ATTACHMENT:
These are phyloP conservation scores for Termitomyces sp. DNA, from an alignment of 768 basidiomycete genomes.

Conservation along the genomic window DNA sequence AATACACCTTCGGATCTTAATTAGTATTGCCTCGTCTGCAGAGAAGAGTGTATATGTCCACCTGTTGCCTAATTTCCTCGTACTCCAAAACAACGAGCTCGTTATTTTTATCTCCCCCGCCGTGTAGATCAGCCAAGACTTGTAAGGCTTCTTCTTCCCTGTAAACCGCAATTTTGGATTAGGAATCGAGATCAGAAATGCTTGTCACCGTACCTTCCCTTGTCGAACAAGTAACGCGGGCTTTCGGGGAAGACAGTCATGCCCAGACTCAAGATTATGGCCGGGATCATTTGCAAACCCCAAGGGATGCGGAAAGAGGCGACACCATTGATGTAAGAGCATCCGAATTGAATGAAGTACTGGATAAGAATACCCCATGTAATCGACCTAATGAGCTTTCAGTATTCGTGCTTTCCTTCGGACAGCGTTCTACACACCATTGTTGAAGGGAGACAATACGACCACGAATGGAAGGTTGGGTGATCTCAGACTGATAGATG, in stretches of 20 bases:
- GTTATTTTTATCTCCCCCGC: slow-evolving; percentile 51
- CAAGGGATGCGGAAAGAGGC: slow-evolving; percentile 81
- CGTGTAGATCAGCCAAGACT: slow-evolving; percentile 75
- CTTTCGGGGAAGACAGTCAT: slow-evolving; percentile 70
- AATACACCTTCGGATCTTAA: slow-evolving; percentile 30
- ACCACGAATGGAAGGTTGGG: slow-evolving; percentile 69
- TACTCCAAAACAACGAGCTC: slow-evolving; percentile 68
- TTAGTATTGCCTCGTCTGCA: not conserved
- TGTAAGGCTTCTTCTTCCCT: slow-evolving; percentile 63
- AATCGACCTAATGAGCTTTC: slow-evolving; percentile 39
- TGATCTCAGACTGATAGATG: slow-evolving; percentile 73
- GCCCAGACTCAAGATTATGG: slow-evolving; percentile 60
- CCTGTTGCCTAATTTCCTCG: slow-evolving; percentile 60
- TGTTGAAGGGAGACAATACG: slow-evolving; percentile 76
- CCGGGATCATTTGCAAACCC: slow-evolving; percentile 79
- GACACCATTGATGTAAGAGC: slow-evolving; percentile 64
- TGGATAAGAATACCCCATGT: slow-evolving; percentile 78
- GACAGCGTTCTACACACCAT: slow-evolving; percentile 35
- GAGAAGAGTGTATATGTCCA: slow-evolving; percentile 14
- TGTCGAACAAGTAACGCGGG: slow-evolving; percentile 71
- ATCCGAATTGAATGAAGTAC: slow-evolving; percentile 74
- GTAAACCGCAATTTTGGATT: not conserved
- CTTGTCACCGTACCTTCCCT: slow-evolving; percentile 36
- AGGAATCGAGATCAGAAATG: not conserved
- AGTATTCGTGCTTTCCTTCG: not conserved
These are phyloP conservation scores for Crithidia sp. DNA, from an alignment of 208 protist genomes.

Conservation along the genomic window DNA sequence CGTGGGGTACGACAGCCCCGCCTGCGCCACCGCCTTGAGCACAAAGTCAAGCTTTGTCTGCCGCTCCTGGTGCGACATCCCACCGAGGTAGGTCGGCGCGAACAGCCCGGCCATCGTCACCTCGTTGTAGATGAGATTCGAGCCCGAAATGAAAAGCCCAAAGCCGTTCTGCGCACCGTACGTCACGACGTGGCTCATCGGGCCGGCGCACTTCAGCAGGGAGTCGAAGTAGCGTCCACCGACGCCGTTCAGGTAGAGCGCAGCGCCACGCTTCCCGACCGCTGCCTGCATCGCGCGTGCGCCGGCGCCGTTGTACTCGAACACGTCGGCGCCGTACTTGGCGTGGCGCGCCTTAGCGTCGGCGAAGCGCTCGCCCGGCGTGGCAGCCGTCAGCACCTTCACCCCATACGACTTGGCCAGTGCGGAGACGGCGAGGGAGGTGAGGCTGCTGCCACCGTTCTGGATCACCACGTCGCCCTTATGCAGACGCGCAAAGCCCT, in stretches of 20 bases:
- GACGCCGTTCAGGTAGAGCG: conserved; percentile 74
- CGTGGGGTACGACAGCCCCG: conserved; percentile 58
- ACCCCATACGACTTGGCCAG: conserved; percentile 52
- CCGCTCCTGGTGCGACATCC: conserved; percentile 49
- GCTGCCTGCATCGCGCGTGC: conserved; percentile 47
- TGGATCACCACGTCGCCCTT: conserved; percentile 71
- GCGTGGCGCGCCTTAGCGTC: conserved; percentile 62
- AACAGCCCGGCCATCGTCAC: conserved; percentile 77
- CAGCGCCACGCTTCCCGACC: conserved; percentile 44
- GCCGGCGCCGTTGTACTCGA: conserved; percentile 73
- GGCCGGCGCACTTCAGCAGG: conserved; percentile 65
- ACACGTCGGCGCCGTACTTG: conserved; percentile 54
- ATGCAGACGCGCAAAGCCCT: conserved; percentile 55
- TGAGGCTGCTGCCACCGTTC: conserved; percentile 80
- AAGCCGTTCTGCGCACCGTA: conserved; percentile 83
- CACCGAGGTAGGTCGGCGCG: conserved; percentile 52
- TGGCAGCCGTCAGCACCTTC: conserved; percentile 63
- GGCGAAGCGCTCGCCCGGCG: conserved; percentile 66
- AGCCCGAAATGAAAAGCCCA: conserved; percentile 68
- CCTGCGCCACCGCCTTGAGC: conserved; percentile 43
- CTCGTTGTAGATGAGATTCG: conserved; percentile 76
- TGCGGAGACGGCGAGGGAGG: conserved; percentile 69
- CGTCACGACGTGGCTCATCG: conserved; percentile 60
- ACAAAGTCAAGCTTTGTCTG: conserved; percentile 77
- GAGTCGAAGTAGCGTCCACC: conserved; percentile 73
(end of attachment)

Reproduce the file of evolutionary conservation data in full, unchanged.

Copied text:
These are phyloP conservation scores for Termitomyces sp. DNA, from an alignment of 768 basidiomycete genomes.

Conservation along the genomic window DNA sequence AATACACCTTCGGATCTTAATTAGTATTGCCTCGTCTGCAGAGAAGAGTGTATATGTCCACCTGTTGCCTAATTTCCTCGTACTCCAAAACAACGAGCTCGTTATTTTTATCTCCCCCGCCGTGTAGATCAGCCAAGACTTGTAAGGCTTCTTCTTCCCTGTAAACCGCAATTTTGGATTAGGAATCGAGATCAGAAATGCTTGTCACCGTACCTTCCCTTGTCGAACAAGTAACGCGGGCTTTCGGGGAAGACAGTCATGCCCAGACTCAAGATTATGGCCGGGATCATTTGCAAACCCCAAGGGATGCGGAAAGAGGCGACACCATTGATGTAAGAGCATCCGAATTGAATGAAGTACTGGATAAGAATACCCCATGTAATCGACCTAATGAGCTTTCAGTATTCGTGCTTTCCTTCGGACAGCGTTCTACACACCATTGTTGAAGGGAGACAATACGACCACGAATGGAAGGTTGGGTGATCTCAGACTGATAGATG, in stretches of 20 bases:
- GTTATTTTTATCTCCCCCGC: slow-evolving; percentile 51
- CAAGGGATGCGGAAAGAGGC: slow-evolving; percentile 81
- CGTGTAGATCAGCCAAGACT: slow-evolving; percentile 75
- CTTTCGGGGAAGACAGTCAT: slow-evolving; percentile 70
- AATACACCTTCGGATCTTAA: slow-evolving; percentile 30
- ACCACGAATGGAAGGTTGGG: slow-evolving; percentile 69
- TACTCCAAAACAACGAGCTC: slow-evolving; percentile 68
- TTAGTATTGCCTCGTCTGCA: not conserved
- TGTAAGGCTTCTTCTTCCCT: slow-evolving; percentile 63
- AATCGACCTAATGAGCTTTC: slow-evolving; percentile 39
- TGATCTCAGACTGATAGATG: slow-evolving; percentile 73
- GCCCAGACTCAAGATTATGG: slow-evolving; percentile 60
- CCTGTTGCCTAATTTCCTCG: slow-evolving; percentile 60
- TGTTGAAGGGAGACAATACG: slow-evolving; percentile 76
- CCGGGATCATTTGCAAACCC: slow-evolving; percentile 79
- GACACCATTGATGTAAGAGC: slow-evolving; percentile 64
- TGGATAAGAATACCCCATGT: slow-evolving; percentile 78
- GACAGCGTTCTACACACCAT: slow-evolving; percentile 35
- GAGAAGAGTGTATATGTCCA: slow-evolving; percentile 14
- TGTCGAACAAGTAACGCGGG: slow-evolving; percentile 71
- ATCCGAATTGAATGAAGTAC: slow-evolving; percentile 74
- GTAAACCGCAATTTTGGATT: not conserved
- CTTGTCACCGTACCTTCCCT: slow-evolving; percentile 36
- AGGAATCGAGATCAGAAATG: not conserved
- AGTATTCGTGCTTTCCTTCG: not conserved
These are phyloP conservation scores for Crithidia sp. DNA, from an alignment of 208 protist genomes.

Conservation along the genomic window DNA sequence CGTGGGGTACGACAGCCCCGCCTGCGCCACCGCCTTGAGCACAAAGTCAAGCTTTGTCTGCCGCTCCTGGTGCGACATCCCACCGAGGTAGGTCGGCGCGAACAGCCCGGCCATCGTCACCTCGTTGTAGATGAGATTCGAGCCCGAAATGAAAAGCCCAAAGCCGTTCTGCGCACCGTACGTCACGACGTGGCTCATCGGGCCGGCGCACTTCAGCAGGGAGTCGAAGTAGCGTCCACCGACGCCGTTCAGGTAGAGCGCAGCGCCACGCTTCCCGACCGCTGCCTGCATCGCGCGTGCGCCGGCGCCGTTGTACTCGAACACGTCGGCGCCGTACTTGGCGTGGCGCGCCTTAGCGTCGGCGAAGCGCTCGCCCGGCGTGGCAGCCGTCAGCACCTTCACCCCATACGACTTGGCCAGTGCGGAGACGGCGAGGGAGGTGAGGCTGCTGCCACCGTTCTGGATCACCACGTCGCCCTTATGCAGACGCGCAAAGCCCT, in stretches of 20 bases:
- GACGCCGTTCAGGTAGAGCG: conserved; percentile 74
- CGTGGGGTACGACAGCCCCG: conserved; percentile 58
- ACCCCATACGACTTGGCCAG: conserved; percentile 52
- CCGCTCCTGGTGCGACATCC: conserved; percentile 49
- GCTGCCTGCATCGCGCGTGC: conserved; percentile 47
- TGGATCACCACGTCGCCCTT: conserved; percentile 71
- GCGTGGCGCGCCTTAGCGTC: conserved; percentile 62
- AACAGCCCGGCCATCGTCAC: conserved; percentile 77
- CAGCGCCACGCTTCCCGACC: conserved; percentile 44
- GCCGGCGCCGTTGTACTCGA: conserved; percentile 73
- GGCCGGCGCACTTCAGCAGG: conserved; percentile 65
- ACACGTCGGCGCCGTACTTG: conserved; percentile 54
- ATGCAGACGCGCAAAGCCCT: conserved; percentile 55
- TGAGGCTGCTGCCACCGTTC: conserved; percentile 80
- AAGCCGTTCTGCGCACCGTA: conserved; percentile 83
- CACCGAGGTAGGTCGGCGCG: conserved; percentile 52
- TGGCAGCCGTCAGCACCTTC: conserved; percentile 63
- GGCGAAGCGCTCGCCCGGCG: conserved; percentile 66
- AGCCCGAAATGAAAAGCCCA: conserved; percentile 68
- CCTGCGCCACCGCCTTGAGC: conserved; percentile 43
- CTCGTTGTAGATGAGATTCG: conserved; percentile 76
- TGCGGAGACGGCGAGGGAGG: conserved; percentile 69
- CGTCACGACGTGGCTCATCG: conserved; percentile 60
- ACAAAGTCAAGCTTTGTCTG: conserved; percentile 77
- GAGTCGAAGTAGCGTCCACC: conserved; percentile 73